Is Your Worship Bulletin a Primary Tool to Reach Guests?

In many circles, the church worship bulletin or worship folder is perceived to be old school, the tool of staid and traditional churches. Leaders with such a perspective are missing an incredible opportunity to put something in the hands of guests that, at least anecdotally, increases the chances they will return.

It is for that reason that I see the church bulletin to be first for guests. While church members can benefit from it, the most effective use comes from those who are new to your church. I thus note nine essentials for church bulletin with the guest in mind.

  1. Worship times. Many bulletins are retained for future use. It is thus imperative for the worship times to be prominent in them.
  2. Physical address of church. You want to encourage the guest to return, so include the physical address of the church for their GPS.
  3. Website and social media links. This is a primary means of communication for our culture. Your church must be speaking that language, and guests need to know where to find you online.
  4. Email, and telephone contact. Make certain there is an email and telephone contact so the guest can get more information on the church. Also, make certain someone responds quickly to any inquiries.
  5. Prayer request contact. I encourage all churches to have some type of prayer line, either email or telephone. Many guests to your church will communicate with you through a prayer line before any other means. Make certain those contacts are in the bulletin, and make certain you have someone responding promptly to them.
  6. Sermon notes. I have been surprised at the number of guests who are eager to take notes during the sermon. They expect to have a place to take notes.
  7. Major events. Never clutter a bulletin with a multitude of events and regularly scheduled activities. Most of the time, the event should be an event for everyone, and should be considered of major value to the congregation.
  8. Vision or mission statement. This (hopefully) succinct statement will communicate to the guests what really matters at your church.
  9. Order of service. Some churches have gotten away from putting the order of service in the bulletin. I think that’s a mistake from a guest-friendly perspective. Guests may not have a clue what’s taking place in the worship services. Make certain they have a clue.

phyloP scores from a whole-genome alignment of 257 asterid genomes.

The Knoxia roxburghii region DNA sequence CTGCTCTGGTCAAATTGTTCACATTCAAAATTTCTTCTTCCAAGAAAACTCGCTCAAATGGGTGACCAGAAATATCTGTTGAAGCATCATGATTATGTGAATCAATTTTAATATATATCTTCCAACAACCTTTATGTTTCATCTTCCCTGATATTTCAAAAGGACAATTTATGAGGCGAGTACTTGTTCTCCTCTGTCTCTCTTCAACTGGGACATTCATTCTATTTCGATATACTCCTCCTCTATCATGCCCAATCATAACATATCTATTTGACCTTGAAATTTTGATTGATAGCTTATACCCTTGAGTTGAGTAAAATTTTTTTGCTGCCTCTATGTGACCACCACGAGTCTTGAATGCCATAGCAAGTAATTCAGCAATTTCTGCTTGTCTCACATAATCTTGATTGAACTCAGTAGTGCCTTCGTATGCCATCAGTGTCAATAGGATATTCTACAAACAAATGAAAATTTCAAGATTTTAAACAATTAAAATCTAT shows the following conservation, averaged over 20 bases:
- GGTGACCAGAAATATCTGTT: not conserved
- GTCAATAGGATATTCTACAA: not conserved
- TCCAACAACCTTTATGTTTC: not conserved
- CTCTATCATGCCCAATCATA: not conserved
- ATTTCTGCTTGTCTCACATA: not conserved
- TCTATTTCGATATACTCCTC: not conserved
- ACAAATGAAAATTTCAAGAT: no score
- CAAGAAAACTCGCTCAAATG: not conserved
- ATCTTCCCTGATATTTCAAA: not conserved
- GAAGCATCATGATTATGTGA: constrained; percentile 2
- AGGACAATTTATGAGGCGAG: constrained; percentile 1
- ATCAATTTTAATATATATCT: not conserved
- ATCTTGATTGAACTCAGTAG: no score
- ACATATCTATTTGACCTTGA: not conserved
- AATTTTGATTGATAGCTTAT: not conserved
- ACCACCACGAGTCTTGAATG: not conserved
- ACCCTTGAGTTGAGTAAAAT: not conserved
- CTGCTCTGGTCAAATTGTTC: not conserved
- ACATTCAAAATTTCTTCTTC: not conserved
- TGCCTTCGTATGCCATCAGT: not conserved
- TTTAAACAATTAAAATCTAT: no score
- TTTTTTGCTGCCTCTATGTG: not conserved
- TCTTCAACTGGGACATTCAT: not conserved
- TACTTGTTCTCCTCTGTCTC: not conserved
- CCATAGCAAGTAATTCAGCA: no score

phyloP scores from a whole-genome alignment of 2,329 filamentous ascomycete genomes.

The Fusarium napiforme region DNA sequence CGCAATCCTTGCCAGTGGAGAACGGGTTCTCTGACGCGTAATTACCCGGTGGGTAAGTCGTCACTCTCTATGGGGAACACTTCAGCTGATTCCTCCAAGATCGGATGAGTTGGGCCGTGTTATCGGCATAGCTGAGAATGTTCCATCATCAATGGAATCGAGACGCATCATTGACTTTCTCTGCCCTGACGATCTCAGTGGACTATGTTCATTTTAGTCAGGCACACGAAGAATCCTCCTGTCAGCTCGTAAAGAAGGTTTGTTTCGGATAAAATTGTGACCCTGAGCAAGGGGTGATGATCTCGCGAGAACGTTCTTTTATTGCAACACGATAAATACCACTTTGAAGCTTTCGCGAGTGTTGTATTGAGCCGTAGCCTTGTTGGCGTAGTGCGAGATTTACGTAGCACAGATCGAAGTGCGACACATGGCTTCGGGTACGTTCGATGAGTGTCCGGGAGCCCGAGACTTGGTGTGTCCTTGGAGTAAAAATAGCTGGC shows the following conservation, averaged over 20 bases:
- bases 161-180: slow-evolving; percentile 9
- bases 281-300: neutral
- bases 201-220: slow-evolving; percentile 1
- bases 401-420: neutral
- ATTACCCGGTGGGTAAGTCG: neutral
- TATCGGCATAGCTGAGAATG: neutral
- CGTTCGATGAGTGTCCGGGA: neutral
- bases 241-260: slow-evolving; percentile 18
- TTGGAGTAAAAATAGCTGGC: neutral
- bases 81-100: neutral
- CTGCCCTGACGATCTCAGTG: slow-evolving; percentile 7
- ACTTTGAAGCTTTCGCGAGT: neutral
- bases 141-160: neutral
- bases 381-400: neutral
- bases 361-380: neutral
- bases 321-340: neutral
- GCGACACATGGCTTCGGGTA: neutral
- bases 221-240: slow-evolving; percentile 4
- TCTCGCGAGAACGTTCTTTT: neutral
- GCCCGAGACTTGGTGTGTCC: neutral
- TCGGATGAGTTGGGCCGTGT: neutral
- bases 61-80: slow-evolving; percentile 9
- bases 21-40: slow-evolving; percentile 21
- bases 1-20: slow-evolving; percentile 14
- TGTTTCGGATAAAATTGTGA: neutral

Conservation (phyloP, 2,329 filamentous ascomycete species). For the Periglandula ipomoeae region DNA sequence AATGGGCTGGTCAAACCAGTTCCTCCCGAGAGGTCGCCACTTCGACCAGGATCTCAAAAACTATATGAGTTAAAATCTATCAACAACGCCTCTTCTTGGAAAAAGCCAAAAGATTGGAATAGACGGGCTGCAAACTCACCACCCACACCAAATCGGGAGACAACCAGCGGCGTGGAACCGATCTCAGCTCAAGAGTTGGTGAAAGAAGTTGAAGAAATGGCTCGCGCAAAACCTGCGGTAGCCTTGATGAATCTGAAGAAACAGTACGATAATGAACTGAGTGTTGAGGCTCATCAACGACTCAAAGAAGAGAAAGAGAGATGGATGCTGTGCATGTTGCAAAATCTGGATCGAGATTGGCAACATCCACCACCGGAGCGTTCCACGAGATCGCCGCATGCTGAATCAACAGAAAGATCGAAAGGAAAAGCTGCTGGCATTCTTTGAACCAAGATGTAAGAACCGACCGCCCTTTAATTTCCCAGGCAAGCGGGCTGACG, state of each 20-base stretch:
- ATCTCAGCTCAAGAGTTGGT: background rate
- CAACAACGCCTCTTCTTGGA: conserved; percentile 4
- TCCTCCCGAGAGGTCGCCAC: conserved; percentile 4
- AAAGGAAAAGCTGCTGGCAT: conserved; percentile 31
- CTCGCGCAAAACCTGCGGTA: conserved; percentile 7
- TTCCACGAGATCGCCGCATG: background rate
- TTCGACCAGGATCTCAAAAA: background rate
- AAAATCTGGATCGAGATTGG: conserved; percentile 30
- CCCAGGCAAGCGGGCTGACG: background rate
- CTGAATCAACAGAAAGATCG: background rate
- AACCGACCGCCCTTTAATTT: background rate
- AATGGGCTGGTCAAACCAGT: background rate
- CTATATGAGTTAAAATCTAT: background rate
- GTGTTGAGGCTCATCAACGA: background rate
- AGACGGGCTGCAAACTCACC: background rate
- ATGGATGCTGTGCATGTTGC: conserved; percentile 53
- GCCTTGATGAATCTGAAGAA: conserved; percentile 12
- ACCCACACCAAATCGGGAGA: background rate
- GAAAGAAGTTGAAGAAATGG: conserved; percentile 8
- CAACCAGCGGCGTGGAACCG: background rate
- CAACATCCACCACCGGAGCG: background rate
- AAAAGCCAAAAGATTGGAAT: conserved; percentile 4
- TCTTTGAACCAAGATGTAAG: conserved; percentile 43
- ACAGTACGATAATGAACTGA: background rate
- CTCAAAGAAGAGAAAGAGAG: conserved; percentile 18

One item that may seem like an obvious omission is a guest registration card. We have found that these cards are more effective if they are placed as loose cards in the bulletin, rather than perforated cards the guest must tear off.

Again, let me emphasize that the bulletin is a primary tool to connect with guests. If you have abandoned this practice because it does not have a cool factor, please reconsider. It’s making a huge difference in churches that are using it intentionally to reach out to guests.

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ABOUT THE AUTHOR

Thom Rainer

Thom Rainer

Thom Rainer is the president and CEO of LifeWay Christian Resources.  Prior to LifeWay, he served at The Southern Baptist Theological Seminary for twelve years where he was the founding dean of the Billy Graham School of Missions and Evangelism.  He is a 1977 graduate of the University of Alabama and earned his Master of Divinity and Ph.D. degrees from The Southern Baptist Theological Seminary. In addition to speaking in hundreds of venues over the past 20 years, Rainer led Rainer Group, a church and denominational consulting firm, from 1990 to 2005. The firm provided church health insights to over 500 churches and other organizations over that period. Rainer and his wife, Nellie Jo, have three grown sons: Sam, Art and Jess, who are married to Erin, Sarah and Rachel respectively.  The Rainers have six grandchildren: Canon, Maggie, Nathaniel, Will (with the Lord), Harper, and Bren. He is the author of twenty-four books, including Breakout Churches, Simple Life, Simple Church, Raising Dad, The Millennials, and Essential Church.  His latest book, Autopsy of a Deceased Church, was released in 2014 by B&H Publishing Group.

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COMMENTS

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Recent Comments
What happens when u dont have a meeting place any more. And u was forced out because the buliding wasnt available any more.
 
— Debra
 
If someone wants entertainment they're going to the wrong place. Church is not a place for entertainment...or in my opinion a barrage of coffee and donuts. Why are churches today bringing the world INTO them? Then there's the thing with children...age appropriate??? These little guys can pick stuff up in service. Besides Jesus said Suffer little children, and forbid them not, to come unto me: for of such is the kingdom of heaven. Mt. 19:14.
 
— Laurie
 
I love the intentionality here as well as the challenge to look at the data. That's missing so many times. I would like to offer a contrarian's take. Church members and regular attenders have so many ways to get information: Announcements, bulletins, social channels, relationships, and email being among the options. But brand new people are likely going to check out the website and that's it. It might be wiser for churches with limited time and resources to focus their website almost exclusively to guests. This group of people isn't looking for a calendar of events but wants to know about regular programs. They probably aren't interested in watching all of the messages but instead may want to preview one of the services. For the times we need church members to go to websites (sign up for camp, join a group, etc), we're probably better off designing and promoting a specific page rather than cluttering up the homepage.
 
— Michael Lukaszewski (@mlukaszewski)
 

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